Language Selection

English French German Italian Portuguese Spanish

Linux

Assess your Linux Knowledge.

Filed under
Linux

This Linux testmight help to check your personal knowledge of the various topics discussed in the Linux/UNIX fundamentals courses, in order to find out assess your Linux skills.

Olinux- Everything about Linux

Filed under
Linux

Our goal is to help you solve your computer problems and learn new technologies. We write about things that are in any way related to Linux. This website is updated regularly with high quality content. Content throughout OLinux.net and Ethical Hacking covers the following areas:

VAR-SOM-MX7 is now available with Certified 802.11ac/a/b/g/n and Bluetooth 4.2 support

Filed under
Linux

Variscite Announces the Upgrade of its VAR-SOM-MX7 SoM with Bluetooth 4.2 and the Launch of its New VAR-SOM-MX7 Variant with Improved Dual-band 802.11ac/a/b/g/n Certified Wi-Fi Module.

Translation of the Latest 'Microsoft Loves Linux' Charm Offensive

Filed under
Linux

QUITE a few additional articles -- mostly puff pieces (below is a complete/exhaustive list) -- have been published since yesterday's blog post, which was followed by a short article from Techrights. There is a lot of Microsoft PR inside the news/media right now (more and more by the hour) and it's coordinated (sometimes in advance, based on what we learned yesterday) by Microsoft. Here is a quick rebuttal to the 4 strands of news:

  1. The Linux Foundation joins Microsoft (not a slip): Microsoft paid half a million dollars for over a hundred puff pieces (in English alone) and lots of leverage over Linux, including a distraction from the patent wars it wages.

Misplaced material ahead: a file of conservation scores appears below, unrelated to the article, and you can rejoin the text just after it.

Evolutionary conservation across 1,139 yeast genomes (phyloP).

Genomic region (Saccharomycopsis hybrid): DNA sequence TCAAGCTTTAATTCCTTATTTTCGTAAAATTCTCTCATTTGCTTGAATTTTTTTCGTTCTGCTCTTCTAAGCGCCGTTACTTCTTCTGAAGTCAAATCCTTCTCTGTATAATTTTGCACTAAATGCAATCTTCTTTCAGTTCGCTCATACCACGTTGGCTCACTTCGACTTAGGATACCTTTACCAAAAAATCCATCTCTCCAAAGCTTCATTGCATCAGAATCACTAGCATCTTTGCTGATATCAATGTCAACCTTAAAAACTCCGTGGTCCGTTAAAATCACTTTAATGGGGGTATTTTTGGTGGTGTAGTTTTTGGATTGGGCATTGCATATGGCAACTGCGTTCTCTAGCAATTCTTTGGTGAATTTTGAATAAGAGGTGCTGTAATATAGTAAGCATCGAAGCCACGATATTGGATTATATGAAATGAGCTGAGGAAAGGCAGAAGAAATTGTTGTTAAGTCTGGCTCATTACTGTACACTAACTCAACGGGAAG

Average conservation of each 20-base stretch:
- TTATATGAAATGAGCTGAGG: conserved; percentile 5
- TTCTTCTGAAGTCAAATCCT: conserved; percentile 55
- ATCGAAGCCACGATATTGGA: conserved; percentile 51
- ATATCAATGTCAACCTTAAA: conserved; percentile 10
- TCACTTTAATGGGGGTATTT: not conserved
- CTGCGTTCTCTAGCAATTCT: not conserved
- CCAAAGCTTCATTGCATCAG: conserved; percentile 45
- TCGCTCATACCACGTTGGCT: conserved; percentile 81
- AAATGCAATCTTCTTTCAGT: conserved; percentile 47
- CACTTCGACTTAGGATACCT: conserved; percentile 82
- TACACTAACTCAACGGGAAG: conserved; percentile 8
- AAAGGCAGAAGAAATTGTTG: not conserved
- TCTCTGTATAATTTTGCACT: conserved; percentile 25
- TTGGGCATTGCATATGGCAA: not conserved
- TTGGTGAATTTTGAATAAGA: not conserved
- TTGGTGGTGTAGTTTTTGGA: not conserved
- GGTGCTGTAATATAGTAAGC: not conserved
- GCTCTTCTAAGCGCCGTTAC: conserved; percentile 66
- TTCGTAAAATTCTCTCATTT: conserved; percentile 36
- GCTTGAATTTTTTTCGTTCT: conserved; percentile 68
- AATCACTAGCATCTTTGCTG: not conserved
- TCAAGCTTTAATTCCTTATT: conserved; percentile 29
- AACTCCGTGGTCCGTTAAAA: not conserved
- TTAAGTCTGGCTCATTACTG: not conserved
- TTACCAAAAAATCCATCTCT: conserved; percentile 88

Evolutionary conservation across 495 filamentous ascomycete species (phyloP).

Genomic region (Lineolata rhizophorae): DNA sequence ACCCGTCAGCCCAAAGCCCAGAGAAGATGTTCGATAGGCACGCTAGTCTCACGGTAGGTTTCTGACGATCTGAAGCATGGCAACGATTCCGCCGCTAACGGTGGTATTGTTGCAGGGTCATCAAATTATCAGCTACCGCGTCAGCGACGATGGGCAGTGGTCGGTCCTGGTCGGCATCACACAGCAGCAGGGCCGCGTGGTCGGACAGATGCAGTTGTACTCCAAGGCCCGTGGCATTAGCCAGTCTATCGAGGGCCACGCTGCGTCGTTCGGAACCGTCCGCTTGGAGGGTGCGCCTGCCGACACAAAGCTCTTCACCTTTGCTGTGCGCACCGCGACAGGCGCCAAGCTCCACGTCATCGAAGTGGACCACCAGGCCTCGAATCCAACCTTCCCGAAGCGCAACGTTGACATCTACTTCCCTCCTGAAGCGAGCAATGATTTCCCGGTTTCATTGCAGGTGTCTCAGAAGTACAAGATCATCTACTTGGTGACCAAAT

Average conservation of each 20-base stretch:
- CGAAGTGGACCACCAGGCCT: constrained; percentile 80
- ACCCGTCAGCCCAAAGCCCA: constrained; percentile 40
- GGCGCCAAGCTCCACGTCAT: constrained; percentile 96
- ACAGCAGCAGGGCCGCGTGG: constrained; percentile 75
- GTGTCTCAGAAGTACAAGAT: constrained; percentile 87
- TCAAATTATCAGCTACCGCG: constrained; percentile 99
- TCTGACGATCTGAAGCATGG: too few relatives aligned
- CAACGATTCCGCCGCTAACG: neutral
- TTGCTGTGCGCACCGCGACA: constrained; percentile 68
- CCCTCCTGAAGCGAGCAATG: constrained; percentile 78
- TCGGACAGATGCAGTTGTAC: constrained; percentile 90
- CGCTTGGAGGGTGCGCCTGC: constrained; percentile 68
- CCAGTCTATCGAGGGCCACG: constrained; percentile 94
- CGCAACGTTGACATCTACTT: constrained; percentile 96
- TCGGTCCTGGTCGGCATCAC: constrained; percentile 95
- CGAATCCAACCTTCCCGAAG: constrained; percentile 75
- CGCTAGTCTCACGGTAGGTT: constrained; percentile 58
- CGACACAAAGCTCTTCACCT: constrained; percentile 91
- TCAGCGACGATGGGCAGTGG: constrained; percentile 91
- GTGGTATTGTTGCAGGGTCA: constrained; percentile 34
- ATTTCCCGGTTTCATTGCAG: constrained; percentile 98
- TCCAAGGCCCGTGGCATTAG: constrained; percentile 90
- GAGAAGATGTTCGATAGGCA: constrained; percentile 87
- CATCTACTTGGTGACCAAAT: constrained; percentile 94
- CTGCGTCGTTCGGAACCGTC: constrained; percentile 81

2. The GNU/Linux crowd gets a proprietary software database it neither wants nor needs: This might be useful when Microsoft tries to infiltrate GNU/Linux deployments like the one in Munich, later boasting better integration with Windows than with GNU/Linux (same for running Bash/Ubuntu under Windows 10).
  3. Google and .NET: Microsoft accepts that it lost the mobile wars and also lost developers, so it tries ever more desperately to spread .NET and/or Mono.
  4. Tizen/Samsung and .NET: As above.

That's about all it means. Below is the raw PR, which is intended to sometimes (it doesn't always work) mislead the reader, having misled the writers/journalists.

Related/contextual items from the news:

  1. Microsoft demonstrates its commitment to open source by joining Linux Foundation [Ed: Microsoft advocacy sites (often paid-for nonsense) like to pretend to themselves that Microsoft is now a good citizen, not racketeer. iophk: “You’ve probably seen links about LF joining Microsoft so I won’t add them. It would have been news if Microsoft joined OIN.”]
  2. Microsoft joins The Linux Foundation as a Platinum member [Ed: How MS advocacy sites put it; the larger payment (like political 'donation') was inevitable. To quote Benjamin Henrion, "Microsoft depends so much on taxing Linux via its dubious software patents that they have decided to join the Linux Foundation #corruption"]
  3. Microsoft now a Platinum Member at Linux Foundation and .NET foundation has Google onboard
  4. Microsoft joins the Linux foundation and blows everyone’s mind
  5. Microsoft And Linux Working On Advance Open Source Project Development, SQL Server And Azure App Service
  6. Microsoft and Linux Collaborates For Open-Source Game; As Rivals Unite, How Could Linux Benefit From This?
  7. Microsoft joins Linux Foundation as it continues to embrace open source
  8. Microsoft join hands with Linux Foundation as platinum member
  9. Microsoft joins the Linux Foundation as a Platinum member